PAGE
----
Digital solutions that offer unlimited colors and are nimble enough to efficiently deliver mass customized products with variable art files and data create opportunity for large profit margins. The key is not only to find the right equipment and software for production. You also need to focus on your work flow and make it very easy to eliminate errors while at the same time engaging customers in the design process.

    Overview of New Technologies
    New technology trends are helping build the momentum in these growth areas. Direct print technologies for micro-run cotton and cotton-blends have come a long way in the last year. Brother, Kornit, Sawgrass Technologies and the US Screen Print and Inkjet Technology have all launched direct print solutions for T-shirts. All of the products in this category require no separations, screens or manual screen print set-up. They all print directly from your computer and offer proprietary work flow applications. Most of these platforms have yet to be fully tested by the market but feedback has been positive from most people currently using these platforms. While some boast 600+ dpi, 360 dpi has proven to be more than acceptable for most cotton decorating.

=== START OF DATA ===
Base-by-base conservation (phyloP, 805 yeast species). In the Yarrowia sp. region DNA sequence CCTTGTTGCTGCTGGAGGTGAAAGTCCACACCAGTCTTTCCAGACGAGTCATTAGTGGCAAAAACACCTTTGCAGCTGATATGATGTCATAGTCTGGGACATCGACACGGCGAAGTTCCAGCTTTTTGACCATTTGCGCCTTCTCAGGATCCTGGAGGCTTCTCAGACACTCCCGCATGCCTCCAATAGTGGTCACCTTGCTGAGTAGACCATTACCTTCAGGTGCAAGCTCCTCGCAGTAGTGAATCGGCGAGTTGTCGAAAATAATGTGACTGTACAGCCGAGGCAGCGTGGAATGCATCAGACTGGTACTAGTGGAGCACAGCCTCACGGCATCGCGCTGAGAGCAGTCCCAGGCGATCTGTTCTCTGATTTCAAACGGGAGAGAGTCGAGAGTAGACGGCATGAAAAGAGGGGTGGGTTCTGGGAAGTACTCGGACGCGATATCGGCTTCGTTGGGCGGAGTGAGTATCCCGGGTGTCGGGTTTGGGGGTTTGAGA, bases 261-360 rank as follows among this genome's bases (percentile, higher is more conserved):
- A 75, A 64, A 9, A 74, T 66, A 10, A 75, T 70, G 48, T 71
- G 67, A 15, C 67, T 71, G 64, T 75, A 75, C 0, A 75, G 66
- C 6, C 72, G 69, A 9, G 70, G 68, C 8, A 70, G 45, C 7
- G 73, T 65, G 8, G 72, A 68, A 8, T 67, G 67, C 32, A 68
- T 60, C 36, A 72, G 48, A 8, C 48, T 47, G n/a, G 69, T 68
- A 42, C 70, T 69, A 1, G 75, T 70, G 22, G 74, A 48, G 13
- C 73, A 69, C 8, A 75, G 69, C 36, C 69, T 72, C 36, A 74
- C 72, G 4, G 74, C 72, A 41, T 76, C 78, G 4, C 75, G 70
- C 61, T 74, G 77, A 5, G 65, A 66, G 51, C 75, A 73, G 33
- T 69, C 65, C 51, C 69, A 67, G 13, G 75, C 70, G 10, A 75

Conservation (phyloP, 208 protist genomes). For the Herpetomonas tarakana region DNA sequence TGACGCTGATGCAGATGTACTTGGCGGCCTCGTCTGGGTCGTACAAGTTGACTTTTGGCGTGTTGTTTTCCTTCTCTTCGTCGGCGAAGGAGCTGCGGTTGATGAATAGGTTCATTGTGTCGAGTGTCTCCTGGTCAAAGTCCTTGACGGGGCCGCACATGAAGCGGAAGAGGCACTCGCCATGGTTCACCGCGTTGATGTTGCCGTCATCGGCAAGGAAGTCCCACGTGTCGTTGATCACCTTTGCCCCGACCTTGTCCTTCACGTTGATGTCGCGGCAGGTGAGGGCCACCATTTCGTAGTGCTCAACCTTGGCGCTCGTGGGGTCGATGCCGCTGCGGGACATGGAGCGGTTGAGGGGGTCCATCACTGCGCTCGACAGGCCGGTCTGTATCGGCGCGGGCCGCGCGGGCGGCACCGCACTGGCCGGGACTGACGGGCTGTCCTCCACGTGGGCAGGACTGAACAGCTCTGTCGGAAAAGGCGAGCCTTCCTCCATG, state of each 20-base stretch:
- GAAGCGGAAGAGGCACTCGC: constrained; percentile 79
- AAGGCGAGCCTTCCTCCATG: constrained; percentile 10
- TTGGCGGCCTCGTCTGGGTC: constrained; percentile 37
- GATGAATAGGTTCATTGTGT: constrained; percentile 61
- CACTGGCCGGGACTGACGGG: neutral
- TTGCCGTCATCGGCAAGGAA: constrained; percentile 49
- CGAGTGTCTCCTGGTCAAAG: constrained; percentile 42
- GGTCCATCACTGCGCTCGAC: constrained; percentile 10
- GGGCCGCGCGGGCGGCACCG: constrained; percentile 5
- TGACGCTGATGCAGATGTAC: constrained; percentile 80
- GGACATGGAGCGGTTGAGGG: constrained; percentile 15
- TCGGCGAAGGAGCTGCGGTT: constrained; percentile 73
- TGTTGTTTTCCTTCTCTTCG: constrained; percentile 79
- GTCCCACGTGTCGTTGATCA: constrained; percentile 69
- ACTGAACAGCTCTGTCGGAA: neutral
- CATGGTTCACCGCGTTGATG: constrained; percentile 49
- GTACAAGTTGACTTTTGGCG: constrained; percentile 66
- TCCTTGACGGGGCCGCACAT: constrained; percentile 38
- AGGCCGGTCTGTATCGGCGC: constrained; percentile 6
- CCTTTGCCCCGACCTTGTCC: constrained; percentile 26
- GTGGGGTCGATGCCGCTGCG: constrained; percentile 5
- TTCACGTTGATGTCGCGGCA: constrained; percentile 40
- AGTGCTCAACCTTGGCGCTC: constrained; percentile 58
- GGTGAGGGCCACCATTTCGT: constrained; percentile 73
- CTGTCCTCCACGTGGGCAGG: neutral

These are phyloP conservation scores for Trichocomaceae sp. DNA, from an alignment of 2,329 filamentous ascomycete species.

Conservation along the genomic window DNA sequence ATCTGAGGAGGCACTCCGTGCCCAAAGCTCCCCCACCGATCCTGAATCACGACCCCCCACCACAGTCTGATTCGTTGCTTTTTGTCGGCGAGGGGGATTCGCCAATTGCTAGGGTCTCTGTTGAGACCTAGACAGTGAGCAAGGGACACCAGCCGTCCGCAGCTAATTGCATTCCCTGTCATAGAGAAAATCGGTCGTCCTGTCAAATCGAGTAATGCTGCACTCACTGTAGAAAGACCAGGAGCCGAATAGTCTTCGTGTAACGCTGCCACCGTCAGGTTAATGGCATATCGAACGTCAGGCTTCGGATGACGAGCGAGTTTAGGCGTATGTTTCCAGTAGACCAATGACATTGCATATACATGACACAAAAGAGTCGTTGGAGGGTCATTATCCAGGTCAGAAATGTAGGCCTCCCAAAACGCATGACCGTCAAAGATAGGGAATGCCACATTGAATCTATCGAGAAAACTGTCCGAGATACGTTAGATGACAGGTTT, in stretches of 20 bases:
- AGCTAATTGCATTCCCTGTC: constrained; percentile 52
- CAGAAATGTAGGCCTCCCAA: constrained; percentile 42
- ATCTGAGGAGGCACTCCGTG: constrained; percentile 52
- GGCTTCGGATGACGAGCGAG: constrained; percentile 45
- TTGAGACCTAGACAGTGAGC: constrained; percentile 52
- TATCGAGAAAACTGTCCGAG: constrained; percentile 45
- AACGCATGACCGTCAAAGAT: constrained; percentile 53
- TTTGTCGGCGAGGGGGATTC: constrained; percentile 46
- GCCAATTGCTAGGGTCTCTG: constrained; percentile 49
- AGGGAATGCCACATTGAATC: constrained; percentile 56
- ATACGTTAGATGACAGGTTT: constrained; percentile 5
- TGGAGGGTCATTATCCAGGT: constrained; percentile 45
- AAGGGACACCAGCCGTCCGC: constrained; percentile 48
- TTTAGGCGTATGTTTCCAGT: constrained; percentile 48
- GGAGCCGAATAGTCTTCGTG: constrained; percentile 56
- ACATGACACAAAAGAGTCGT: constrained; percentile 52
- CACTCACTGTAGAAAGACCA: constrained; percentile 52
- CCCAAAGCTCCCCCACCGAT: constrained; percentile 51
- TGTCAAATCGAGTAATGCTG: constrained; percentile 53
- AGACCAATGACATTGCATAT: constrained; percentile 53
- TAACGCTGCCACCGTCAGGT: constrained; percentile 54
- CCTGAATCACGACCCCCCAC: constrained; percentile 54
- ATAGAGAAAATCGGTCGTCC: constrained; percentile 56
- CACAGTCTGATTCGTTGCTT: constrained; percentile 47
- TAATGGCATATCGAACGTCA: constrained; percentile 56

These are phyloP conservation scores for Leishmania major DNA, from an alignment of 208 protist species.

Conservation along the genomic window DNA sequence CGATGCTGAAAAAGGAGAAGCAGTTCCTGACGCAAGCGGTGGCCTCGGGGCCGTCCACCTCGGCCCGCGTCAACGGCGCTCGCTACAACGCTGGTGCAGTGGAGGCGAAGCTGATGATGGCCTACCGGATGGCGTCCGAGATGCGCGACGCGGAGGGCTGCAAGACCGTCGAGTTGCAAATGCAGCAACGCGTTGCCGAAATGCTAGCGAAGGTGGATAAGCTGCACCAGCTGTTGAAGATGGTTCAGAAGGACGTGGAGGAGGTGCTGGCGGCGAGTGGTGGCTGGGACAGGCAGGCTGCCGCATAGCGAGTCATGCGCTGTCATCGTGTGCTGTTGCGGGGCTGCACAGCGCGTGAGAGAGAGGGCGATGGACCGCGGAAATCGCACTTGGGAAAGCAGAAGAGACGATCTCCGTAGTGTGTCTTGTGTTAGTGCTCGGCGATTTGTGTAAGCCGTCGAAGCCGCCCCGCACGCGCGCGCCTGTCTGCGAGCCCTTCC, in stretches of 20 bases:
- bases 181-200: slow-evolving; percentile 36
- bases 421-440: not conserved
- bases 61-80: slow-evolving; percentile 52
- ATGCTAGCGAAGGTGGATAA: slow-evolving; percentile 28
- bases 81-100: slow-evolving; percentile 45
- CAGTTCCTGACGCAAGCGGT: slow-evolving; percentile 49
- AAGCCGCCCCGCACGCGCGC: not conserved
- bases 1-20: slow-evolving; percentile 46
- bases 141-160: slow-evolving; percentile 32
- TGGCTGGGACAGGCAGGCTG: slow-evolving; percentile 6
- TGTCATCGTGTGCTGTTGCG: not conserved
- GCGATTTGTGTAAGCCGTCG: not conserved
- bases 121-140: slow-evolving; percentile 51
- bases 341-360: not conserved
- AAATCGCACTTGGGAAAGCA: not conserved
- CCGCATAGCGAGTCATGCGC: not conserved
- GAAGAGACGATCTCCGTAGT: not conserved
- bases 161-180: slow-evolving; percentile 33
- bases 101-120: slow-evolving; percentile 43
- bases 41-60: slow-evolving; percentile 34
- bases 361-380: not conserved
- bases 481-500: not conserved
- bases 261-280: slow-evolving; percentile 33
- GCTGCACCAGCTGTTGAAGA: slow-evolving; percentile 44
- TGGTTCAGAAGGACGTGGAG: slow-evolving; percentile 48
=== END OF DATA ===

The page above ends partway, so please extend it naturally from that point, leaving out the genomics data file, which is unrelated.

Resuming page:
Direct Textile Printers
    Brother’s new GT-541 Garment Printer is capable of 600 x 600 dpi resolution and claims to offer 16.2 million colors. It has a 14" x 16" printable area. This platform made its public debut at the ISS show in Atlantic City. Brother has had the platform in a long-term beta program since early 2004.

    The Kornit 930 and 931 is capable of 630 x 630 dpi resolution. It offers a “standard” printable area of 16" x 20" and a “variable” printable area of 20" x 28". In addition to cotton, the Kornit boasts that it is also ideal for general textile, cotton-polyester blends, Lycra, viscose and rigid materials as well. The 930 claims output between 109 and 178 shirts per hour. The 931 offers a range between 178 and 295 shirts per hour.